Aereo scored a big victory Monday, when the the U.S. Appeals Court for the Second Circuit upheld a ruling from last summer, which had denied broadcasters an injunction against the Web TV service.
The case first came to light In March of 2012, when many New York-based broadcast stations participated in lawsuits filed against Aereo, stating that the business violated copyright law by using their broadcasts in an unauthorized Internet delivery service that is receiving, converting and retransmitting broadcast signals to its subscribers for a fee.
In July, A U.S. district judge denied the broadcasters an injunction finding that Aereo’s method of allowing its user to control viewing and recording from their PCs, or mobile devices, had already been covered by an earlier decision in 2008, Cartoon Network v. CSC Holdings, aka “Cablevision."
The ruling was then appealed in the U.S. Appeals Court for the Second Circuit, who reaffirmed the decision Monday.
"We conclude that Aereo’s transmissions of unique copies of broadcast television programs created at its users’ requests and transmitted while the programs are still airing on broadcast television are not 'public performances' of the Plaintiffs’ copyrighted works under Cablevision. As such, Plaintiffs have not demonstrated that they are likely to prevail on the merits on this claim in their copyright infringement action. Nor have they demonstrated serious questions as to the merits and a balance of hardships that tips decidedly in their favor. We therefore affirm the order of the district court denying the Plaintiffs’ motion," the Court stated in its ruling.
The case can be now be appealed to the United States Supreme Court, though there is no indication if the broadcasters will take it to the next step.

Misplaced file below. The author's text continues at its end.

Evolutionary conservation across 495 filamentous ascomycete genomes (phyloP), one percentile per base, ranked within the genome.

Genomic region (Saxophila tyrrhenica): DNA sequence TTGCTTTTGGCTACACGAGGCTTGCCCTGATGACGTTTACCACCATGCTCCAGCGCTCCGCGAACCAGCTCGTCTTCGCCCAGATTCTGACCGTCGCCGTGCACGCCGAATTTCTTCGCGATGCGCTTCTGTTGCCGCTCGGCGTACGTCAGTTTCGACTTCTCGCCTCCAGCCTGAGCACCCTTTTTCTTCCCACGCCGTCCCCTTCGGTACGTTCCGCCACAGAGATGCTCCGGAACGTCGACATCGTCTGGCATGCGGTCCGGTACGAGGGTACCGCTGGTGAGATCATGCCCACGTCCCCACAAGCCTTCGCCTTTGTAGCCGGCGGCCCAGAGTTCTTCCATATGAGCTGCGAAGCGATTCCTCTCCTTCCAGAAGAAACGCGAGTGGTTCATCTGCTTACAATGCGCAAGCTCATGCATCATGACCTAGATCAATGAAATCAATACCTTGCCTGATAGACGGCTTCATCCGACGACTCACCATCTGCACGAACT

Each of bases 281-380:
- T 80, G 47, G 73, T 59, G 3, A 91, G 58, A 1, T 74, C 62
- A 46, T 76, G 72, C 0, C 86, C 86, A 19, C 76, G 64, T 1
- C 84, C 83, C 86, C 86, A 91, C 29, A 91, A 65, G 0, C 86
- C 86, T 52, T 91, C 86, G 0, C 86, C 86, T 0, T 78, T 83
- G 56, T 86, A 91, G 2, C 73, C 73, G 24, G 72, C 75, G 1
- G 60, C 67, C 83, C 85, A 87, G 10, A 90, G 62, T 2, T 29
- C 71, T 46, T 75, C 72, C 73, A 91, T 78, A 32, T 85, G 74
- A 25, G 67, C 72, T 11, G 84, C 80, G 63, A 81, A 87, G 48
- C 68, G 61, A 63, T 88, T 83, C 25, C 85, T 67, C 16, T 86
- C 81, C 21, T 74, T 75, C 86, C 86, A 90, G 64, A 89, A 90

As you might have expected, Aereo celebrated the ruling in a press release.
“Today’s decision from the Second Circuit Court of Appeals again validates that Aereo’s technology falls squarely within the law and that’s a great thing for consumers who want more choice and flexibility in how, when and where they can watch television,” Chet Kanojia, Aereo CEO and Founder, said in a statement.
“Today’s ruling to uphold Judge Nathan’s decision sends a powerful message that consumer access to free-to-air broadcast television is still meaningful in this country and that the promise and commitment made by the broadcasters to program in the public interestin exchange for the public’s spectrum, remains an important part of our American fabric.”
New York City-based Aereo is a Web platform that allows users to watch live TV on their mobile devices or computers. It grabs over-the-air TV signals and routes them to users over the Internet, so they can watch broadcast TV whenever and wherever they want, on devices including PCs, iPads and Roku boxes.
No cable subscription is required to use Aereo and membership plans begin at $1 per day, $8 per month or $80 per year. Aereo is currently supported on iPad, iPhone, Chrome, Internet Explorer 9, Firefox, Safari, Opera, AppleTV and Roku.
There are currently 28 broadcast channels available over-the-air in New York City, including major networks such as WABC, WNBC, WCBS, WNYW-FOX, WPIX-11, WNET-PBS, and PBS Kids, special interest channels such as NYC.GOV, NYC-LIFE, Ion and Qubo, and foreign language broadcast channels such as Telemundo, Azteca, Telefutura, Univision, Sinovision, NTDTV and CGN-TV.
In January, the company raised $38 million Series B round of financing, bringing its total raised to $63 million, to expand to 22 new cities across America: Boston, Miami, Austin, Atlanta, Chicago, Dallas, Houston, Washington, DC, Baltimore, Detroit, Denver, Minneapolis, Philadelphia, Pittsburgh, Tampa, Cleveland, Kansas City, Raleigh-Durham, Salt Lake City, Birmingham, Providence, and Madison.
Then, in February, the service announced that it would be coming to 29 new counties across the four states of New York, New Jersey, Connecticut and Pennsylvania, bringing the service to over 19 million new customers.
The broadcasters that are fighting the technology would probably be better off embracing it. A survey from NPD in August found that 18% of people are accessing online video on TVs on a daily basis, with some 25% accessing it several times a week, with movies driving much of that growth.
The way people watch television is changing, and no amount of fighting or lawsuits will be able to change that.
(Image source: http://www.zdnet.com)